Remember the unbelievable bounty in home entertainment last week? Well, it can’t be Christmas every day, kids. Things are a little slower this week, but making its way to DVD/BluRay is a decent horror flick and swimming to your screen for the first time is a shark attack flick that’s not nearly as bad as you think it is. Also, a 17-hour long movie about kids toys dating back to medieval times or some such bullshit.
There’s a new shark attack movie in theaters this weekend. It’s no Jaws, but it’s no Sharknado, either. Johannes Roberts’s 47 Meters Down treads some similar waters as last year’s surprise hit The Shallows, with a little less intelligence and a lot more sharks.
Lisa (Mandy Moore) and Kate (Claire Holt) are sisters on vacation in Mexico. Lisa, the play-it-safe older sister, is nursing a heartbreak, which loose cannon Kate hopes to heal via the worst imaginable decisions. Like a shark cage expedition.
Cage goes in the water.
Sharks in the water.
Because tourists are stupid.
How stupid? Sea Captain Taylor (Matthew Modine) has to repeatedly say, “Stay inside the cage.”
But, if you can get past the idiocy – or even embrace it because, if YouTube is to be believed at all, people really are just this moronic – you’ll find some fun jump scares and genuine tension.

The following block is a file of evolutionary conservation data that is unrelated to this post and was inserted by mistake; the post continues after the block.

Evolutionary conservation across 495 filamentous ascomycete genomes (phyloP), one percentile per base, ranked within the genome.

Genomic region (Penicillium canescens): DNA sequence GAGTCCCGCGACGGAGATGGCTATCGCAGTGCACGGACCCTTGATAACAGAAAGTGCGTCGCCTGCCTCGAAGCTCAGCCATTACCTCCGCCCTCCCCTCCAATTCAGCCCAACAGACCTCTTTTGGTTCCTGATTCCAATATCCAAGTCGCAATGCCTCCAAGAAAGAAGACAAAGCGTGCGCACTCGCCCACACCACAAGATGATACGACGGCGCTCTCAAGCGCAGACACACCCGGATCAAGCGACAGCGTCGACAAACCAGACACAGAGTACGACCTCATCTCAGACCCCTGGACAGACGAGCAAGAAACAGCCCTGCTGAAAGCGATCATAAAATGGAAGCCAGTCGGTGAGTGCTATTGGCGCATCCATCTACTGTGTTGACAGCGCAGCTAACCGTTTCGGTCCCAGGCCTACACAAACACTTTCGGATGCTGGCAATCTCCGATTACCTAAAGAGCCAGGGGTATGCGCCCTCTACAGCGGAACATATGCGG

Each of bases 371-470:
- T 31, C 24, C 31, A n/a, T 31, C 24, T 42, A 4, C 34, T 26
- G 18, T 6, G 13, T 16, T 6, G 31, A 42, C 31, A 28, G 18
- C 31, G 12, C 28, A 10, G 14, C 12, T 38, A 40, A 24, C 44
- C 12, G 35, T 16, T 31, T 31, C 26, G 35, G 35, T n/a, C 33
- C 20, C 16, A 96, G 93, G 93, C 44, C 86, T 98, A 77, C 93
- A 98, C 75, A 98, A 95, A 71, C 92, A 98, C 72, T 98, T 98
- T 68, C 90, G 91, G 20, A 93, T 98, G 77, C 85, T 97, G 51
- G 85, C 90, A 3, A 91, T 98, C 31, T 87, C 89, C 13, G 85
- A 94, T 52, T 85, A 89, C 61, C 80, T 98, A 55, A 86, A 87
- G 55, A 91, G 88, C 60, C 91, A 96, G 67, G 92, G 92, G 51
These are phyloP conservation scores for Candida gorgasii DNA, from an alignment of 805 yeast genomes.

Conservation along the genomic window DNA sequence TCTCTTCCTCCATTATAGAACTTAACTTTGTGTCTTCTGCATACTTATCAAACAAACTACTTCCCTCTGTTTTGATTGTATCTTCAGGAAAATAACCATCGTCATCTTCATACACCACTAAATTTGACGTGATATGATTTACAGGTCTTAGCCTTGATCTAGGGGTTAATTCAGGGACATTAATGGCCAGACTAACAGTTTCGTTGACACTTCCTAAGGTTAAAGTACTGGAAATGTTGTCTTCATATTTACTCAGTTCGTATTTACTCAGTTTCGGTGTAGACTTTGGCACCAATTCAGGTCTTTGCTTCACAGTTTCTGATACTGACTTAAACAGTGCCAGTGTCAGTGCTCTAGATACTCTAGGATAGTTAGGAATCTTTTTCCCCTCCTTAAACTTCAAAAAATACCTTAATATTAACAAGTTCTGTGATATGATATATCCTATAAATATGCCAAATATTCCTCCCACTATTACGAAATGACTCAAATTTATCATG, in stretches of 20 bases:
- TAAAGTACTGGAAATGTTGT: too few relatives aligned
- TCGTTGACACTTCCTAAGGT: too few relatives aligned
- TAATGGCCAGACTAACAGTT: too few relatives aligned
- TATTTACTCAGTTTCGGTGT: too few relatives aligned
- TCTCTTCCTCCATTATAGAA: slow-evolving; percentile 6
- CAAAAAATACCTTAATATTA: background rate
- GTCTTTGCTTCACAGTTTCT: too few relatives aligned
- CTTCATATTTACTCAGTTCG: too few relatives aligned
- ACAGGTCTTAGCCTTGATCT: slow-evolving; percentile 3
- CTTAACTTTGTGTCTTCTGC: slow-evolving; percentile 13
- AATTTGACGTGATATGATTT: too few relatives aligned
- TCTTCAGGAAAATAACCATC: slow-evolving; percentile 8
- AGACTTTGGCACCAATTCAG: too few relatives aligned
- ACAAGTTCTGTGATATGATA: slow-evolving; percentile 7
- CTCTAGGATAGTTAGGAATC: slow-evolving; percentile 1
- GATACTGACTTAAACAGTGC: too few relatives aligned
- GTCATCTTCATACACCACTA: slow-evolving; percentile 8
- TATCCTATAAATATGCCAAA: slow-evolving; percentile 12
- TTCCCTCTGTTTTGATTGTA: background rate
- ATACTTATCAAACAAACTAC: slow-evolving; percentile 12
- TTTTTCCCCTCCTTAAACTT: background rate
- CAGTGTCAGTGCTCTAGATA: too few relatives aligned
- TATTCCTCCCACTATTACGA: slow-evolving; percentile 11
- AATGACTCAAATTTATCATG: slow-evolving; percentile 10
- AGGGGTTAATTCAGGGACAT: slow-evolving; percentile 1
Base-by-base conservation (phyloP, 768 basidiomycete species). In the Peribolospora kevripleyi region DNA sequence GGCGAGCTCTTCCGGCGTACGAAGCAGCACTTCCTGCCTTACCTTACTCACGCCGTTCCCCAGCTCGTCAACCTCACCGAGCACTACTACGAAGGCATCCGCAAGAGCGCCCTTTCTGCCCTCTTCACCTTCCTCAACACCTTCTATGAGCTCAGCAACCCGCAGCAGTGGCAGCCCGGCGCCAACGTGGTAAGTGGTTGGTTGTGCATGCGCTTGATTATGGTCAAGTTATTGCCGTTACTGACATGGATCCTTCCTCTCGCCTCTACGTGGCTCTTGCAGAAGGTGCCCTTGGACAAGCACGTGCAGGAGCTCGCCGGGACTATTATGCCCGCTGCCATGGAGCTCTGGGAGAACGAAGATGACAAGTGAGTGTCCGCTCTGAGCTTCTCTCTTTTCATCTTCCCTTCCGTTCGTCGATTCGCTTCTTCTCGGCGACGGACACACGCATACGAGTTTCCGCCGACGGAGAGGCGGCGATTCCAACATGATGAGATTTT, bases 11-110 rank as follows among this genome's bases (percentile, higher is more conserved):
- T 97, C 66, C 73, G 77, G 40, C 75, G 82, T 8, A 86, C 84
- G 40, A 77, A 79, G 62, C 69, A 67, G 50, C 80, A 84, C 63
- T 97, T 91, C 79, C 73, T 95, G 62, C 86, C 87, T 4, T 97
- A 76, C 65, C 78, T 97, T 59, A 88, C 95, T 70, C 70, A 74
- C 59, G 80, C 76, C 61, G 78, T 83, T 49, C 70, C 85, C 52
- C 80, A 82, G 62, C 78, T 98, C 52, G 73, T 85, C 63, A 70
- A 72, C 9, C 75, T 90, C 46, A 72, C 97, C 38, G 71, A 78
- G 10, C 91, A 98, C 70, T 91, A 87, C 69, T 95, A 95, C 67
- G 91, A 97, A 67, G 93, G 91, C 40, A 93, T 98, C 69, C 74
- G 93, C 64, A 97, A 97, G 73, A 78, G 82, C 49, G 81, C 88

Something goes wrong and the girls and their cage drop to the sea floor, a dangerous 47 meters down. They have little oxygen and they’re surrounded by sharks. How will they survive?
The Shallows basically created the Girl Power Shark Movie, and Roberts and co-scripter Ernest Riera end up playing out a far less empowering tale. Roberts’s background is horror, though, so he does know how to deliver some visceral action now and again.
Plus, there is one shot that’s almost worth the price of admission.
Atmosphere is Roberts’s talent, and he creates a good deal of it. Aided by impressive CGI, the sisters’ plight on the ocean floor is often nearly as breathless for the audience as it is for the characters.
Dialog, on the other hand, is definitely a weaker point. Pair the banalities of the conversations with the contrivances that put the characters where they are, then add a first act that’s weighed down with cartoonishly ridiculous choices, and the cool shark sequences have a lot to overcome.
For a mindless, squirmy summer shark fest, though, it’s a fun time-waster.